Topiol recalled the days when Jewish immigrants from the Pale were regarded as strangers and interlopers by the native-born French Jews. “There was a wall between us and the French Jews,” he said, “They didn’t accept us and we didn’t look to be accepted by them. Our Jewish life was molded by our ghetto existence. This wasn’t the fault of the French Jews. We simply kept to our own organizations, outlook and culture,”

The newly arrived immigrants spoke Russian and Yiddish. There was no cultural or linguistic mix between the immigrants and the French Jews. Yiddish writers like Edmond Fleg (Flegenheimer), the exponent of Jewish renaissance, found little empathy among native French Jews. At the same time, Topiol recalled, the native French Jewish writers and intellectuals were viewed as “goyishe Yidden” by the new arrivals.


But the distance between the two Jewish groups dissolved during the occupation of France by Hitler’s army. “Suddenly we were all Jews in the terrifying realization that we all face annihilation. The occupation gave us a common destiny and common consciousness as Jews, but Jews who were physically united by a physical danger, but not yet spiritually united as Jews. We felt ourselves part of the French nation but not yet Jewish Jews.”

For a fleeting moment he lingered on his activities during World War II in the underground Committee for Jewish Defense and the decimation of half the total pre-war Jewish population of 500,000. After the war, Topiol said, the French Jewish community began to rebuild its homes and lives but a new Jewish community developed with the influx of Jews from DP camps. Later, beginning in 1956, when Algeria won its independence from France, the emigration of Algerian Jews provided a new catalyst for Jewish consciousness. The immigration from Western Europe and North Africa restored the French Jewish population to its pre-war level.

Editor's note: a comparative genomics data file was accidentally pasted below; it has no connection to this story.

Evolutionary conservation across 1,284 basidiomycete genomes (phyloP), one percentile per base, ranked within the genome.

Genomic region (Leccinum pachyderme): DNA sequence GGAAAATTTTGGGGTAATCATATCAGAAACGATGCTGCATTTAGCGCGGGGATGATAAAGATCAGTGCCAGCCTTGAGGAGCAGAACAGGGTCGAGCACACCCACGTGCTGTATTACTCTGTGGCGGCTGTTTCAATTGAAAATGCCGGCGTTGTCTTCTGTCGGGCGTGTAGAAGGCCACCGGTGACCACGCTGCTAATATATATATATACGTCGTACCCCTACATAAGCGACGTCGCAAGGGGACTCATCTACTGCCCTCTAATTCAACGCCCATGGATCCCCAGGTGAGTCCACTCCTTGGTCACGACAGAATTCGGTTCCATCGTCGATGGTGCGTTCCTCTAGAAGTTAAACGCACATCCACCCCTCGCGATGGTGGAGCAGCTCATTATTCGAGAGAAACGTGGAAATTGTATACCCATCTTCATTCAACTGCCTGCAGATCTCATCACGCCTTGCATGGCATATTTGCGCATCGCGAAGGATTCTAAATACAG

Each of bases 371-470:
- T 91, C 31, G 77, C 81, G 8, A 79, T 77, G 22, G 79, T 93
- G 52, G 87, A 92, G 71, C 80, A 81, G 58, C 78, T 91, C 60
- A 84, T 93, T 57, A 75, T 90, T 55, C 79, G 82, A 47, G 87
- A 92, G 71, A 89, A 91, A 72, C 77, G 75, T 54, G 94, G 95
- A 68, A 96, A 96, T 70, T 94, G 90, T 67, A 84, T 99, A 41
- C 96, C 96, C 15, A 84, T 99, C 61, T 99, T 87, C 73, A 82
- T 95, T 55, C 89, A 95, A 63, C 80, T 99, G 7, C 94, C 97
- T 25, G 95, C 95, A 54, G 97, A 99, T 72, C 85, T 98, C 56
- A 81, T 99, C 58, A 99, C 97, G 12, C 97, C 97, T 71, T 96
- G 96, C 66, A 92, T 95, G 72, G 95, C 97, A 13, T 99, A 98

The Algerian Jews were French citizens and conversant with French culture. But they also had a solid religious education, Topiol said, and viewed France as their home rather than their exile. A cultural mix occurred, and the Algerian Jews, with their own life styles and habits, with their need for religious schools and synagogues, created a new and stronger Jewry.

Unlike the earlier immigrants from Russia and Poland who settled in major cities where Jewish life was already in existence, the Algerian Jews settled in small towns and opened synagogues that had been closed for as long as 200 years and developed a network of Jewish schools and institutions, Topiol said. This spread also expanded the activities of the UJA, FSJU, CRIF and established the Association of Jews of Algerian Orgin (L’Association des Juifs d’Origine Algerienne).


Continuing, Topiol observed that the Algerian Jews, many of them well educated, created a new intellectual ferment and expanded the market place for Jewish ideas. Their intellectual level and preferences imbued the younger generation of French Jews with an enthusiasm for ideologists like the Tunisian-born Algerian university-educated Albert Memmi whose writings on Jewish liberation and his trenchent analysis of the colonizer and colonized provided a new approach to the vital quest of liberation of an oppressed people.

Many younger French Jews, weaned on left wing ideologists who captivated their intellectual pursuits with theoretical strictures about the plight